After years of study, hundreds of public comments and multiple hearings, the Forest Service has opted for a mushy status quo in the management of Fossil Creek.
The Forest Service last week issued a plan that will continue an overburdened permit system, cut the proposed number of future parking spaces, further reduce access to the creek from Rim Country and postpone into the misty future repairing a road crucial to Rim Country access.
The plan doesn’t address the pleas from search and rescue teams for improved access to the creek from Rim Country. The creek has been the site of repeated drownings and hundreds of rescues. Rim Country rescue teams most often respond, but it can require a grueling eight-hour effort by paramedics and volunteers due to the closure and poor maintenance of FR 708 from Strawberry to the canyon bottom.
The Forest Service essentially split the baby between protection and recreation, leaving most people on both sides of the debate disgruntled.
The plan will continue a permit system that crowds about 90,000 visitors a year into a portion of the creek during the warm months, which is a big decrease from the 130,000 visitors that came in the year before the permit system was imposed. However, the plan also offers few new infrastructure investments to handle the still huge summer crowds. The plan focuses the recreational use on just 11% of the creek’s length, mostly along a stretch of road currently accessible only from Camp Verde.
Coconino National Forest Supervisor Laura Jo West said “an extraordinary amount of work, effort, collaboration and public input has gone into developing this river management plan, EIS and draft record of decision. The process to get to this point has been lengthy, but that does not overshadow the importance of having included stakeholders and people who have a vested interest in how Fossil Creek is enjoyed, protected and managed. This plan focuses on providing continued recreational opportunities while protecting the wild and scenic river for many years to come.”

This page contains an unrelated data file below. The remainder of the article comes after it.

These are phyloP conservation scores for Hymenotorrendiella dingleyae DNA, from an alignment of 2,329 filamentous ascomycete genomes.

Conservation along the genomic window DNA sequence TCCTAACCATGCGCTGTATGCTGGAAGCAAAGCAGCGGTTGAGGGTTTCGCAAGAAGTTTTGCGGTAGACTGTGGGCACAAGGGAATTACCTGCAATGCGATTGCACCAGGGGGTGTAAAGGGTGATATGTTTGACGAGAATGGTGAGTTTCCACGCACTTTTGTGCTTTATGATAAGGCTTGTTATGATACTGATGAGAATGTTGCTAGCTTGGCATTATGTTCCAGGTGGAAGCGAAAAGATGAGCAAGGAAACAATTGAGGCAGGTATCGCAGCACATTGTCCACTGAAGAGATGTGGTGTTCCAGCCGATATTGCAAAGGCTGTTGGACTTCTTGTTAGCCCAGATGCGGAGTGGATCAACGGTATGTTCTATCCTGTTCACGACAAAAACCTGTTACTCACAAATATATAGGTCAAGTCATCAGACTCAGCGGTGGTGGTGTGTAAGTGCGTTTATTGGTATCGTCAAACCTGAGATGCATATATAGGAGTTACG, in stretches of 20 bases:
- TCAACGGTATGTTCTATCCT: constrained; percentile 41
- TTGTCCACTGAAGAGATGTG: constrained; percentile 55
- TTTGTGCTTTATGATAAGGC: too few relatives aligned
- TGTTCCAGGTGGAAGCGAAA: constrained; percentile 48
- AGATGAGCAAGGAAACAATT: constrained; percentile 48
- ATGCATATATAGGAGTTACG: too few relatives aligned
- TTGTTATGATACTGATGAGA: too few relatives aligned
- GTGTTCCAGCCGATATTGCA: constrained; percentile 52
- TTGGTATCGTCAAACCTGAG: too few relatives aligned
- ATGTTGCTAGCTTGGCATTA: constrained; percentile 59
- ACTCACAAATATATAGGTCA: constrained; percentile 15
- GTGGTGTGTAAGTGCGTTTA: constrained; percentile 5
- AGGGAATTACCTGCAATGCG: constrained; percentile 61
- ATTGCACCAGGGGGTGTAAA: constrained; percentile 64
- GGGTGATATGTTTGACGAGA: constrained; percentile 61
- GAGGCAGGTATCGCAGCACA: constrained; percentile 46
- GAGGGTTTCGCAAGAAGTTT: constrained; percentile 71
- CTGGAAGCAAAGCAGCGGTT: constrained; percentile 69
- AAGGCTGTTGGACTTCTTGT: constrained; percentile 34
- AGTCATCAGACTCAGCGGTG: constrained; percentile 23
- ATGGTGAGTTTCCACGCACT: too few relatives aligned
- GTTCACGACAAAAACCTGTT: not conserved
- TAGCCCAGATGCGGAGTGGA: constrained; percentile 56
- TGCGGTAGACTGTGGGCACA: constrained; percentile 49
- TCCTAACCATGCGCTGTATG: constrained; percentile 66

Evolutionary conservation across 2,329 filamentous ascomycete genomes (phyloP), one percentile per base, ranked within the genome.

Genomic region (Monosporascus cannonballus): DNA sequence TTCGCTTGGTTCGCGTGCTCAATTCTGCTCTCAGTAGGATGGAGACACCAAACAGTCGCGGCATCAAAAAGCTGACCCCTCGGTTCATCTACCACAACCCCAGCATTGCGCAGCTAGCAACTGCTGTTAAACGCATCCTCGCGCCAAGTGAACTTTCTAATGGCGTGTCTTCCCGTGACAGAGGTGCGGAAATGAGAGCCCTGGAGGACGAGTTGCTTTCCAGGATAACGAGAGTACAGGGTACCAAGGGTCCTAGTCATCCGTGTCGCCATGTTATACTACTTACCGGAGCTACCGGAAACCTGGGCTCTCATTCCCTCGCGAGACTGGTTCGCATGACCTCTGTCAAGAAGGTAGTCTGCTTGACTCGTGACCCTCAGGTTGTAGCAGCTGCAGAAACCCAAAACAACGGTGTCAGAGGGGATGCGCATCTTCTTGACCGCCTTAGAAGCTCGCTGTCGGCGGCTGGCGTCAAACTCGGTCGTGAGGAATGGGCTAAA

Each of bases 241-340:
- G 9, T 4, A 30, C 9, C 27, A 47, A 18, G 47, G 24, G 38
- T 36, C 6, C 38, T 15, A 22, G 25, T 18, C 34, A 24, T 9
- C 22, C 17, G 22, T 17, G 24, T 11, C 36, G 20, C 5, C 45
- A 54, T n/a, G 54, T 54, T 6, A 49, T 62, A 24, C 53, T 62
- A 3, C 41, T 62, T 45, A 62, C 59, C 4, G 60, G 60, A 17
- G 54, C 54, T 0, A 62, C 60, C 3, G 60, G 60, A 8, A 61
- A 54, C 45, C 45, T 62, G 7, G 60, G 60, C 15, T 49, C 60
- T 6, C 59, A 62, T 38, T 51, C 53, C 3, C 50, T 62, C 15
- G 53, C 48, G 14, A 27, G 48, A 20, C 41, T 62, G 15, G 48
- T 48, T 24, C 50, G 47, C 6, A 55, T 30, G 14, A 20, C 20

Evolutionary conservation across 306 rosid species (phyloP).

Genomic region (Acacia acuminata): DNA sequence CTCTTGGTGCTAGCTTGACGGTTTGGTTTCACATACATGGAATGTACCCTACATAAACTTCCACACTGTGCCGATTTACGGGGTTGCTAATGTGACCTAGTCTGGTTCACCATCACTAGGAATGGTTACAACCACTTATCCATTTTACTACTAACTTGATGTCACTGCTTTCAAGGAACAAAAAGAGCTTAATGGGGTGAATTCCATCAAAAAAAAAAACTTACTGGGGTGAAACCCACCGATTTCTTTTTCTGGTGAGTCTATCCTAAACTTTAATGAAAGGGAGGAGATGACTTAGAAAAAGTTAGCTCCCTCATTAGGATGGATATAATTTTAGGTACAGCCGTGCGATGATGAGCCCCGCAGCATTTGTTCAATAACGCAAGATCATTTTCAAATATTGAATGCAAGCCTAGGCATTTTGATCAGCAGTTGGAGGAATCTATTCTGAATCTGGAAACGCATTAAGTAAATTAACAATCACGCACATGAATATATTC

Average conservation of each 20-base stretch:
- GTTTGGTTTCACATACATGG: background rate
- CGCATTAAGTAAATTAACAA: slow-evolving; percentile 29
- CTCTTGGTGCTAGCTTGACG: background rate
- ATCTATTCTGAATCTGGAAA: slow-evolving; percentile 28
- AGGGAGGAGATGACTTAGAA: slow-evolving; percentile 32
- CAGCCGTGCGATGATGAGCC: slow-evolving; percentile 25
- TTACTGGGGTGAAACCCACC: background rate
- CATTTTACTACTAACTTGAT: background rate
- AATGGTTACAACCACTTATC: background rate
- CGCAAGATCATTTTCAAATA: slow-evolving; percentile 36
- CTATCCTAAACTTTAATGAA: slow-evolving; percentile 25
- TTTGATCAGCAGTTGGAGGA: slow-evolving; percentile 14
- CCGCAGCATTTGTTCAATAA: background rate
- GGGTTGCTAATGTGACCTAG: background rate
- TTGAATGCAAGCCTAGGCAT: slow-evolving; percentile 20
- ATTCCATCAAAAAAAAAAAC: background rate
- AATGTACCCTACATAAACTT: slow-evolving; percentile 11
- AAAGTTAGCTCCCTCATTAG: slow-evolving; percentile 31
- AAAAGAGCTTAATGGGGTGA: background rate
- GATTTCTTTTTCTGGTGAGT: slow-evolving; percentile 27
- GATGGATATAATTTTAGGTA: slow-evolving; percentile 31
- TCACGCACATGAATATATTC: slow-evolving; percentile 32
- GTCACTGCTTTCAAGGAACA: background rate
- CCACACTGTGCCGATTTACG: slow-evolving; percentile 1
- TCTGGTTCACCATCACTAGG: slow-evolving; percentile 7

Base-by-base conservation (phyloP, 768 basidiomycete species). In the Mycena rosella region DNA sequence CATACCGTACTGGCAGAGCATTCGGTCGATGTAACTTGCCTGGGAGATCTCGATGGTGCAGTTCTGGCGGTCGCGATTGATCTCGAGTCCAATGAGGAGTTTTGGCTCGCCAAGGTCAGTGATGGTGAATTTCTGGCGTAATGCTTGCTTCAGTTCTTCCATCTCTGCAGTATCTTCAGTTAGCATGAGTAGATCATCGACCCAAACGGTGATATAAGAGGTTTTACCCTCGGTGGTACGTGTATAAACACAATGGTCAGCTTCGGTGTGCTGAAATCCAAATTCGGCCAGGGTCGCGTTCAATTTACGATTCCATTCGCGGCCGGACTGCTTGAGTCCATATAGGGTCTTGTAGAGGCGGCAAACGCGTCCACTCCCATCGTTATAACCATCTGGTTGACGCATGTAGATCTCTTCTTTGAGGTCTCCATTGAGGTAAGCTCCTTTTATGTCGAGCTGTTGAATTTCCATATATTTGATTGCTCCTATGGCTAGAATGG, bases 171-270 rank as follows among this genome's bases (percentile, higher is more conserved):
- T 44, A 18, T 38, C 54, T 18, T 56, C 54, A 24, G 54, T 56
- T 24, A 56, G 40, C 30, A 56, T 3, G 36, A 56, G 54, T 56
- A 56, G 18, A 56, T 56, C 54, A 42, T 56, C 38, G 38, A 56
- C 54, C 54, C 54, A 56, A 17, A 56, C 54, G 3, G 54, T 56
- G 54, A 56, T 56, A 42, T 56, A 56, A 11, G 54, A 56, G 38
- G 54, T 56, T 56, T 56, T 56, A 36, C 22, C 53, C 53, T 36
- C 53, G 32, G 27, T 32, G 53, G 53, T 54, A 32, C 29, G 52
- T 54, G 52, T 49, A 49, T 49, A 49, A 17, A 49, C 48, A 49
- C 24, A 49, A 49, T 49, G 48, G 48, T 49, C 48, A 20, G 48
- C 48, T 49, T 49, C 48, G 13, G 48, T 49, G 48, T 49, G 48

The Forest Service will continue to accept comments on the revised management plan into January. For information on how to file an objection go to https://www.fs.usda.gov/project/?project=27457.
Congress ordered the Forest Service to come up with a plan for the unique creek. The spring-fed creek was diverted to run hydroelectric generators for a century, before being returned to the streambed in 2005. Laden with travertine, the water builds beautiful formations and serves as one of the Southwest’s premier refuges for endangered native fish, 200 species of wildlife, hundreds of plant species and a host of rare and endangered species.
The Forest Service imposed the permit system and an interim management plan in 2016 and has been pondering a permanent management system ever since. The four years of study produced only modest changes from the status quo of the past four years, mostly involving a reduction in planned future parking spaces.
The proposed plan holds the door just slightly ajar for someday coming up with the money it would take to repair and improve FR 708, which provides easy access to the canyon bottom from Rim Country. Search and rescue teams say the road is critical during rescue missions. It also provides access to the fiber-optic cable providing internet and cellphone service to much of Rim Country. However, the plan makes no commitment to eventually opening the road to the public, maintaining it for emergency access or finding a potential funding source.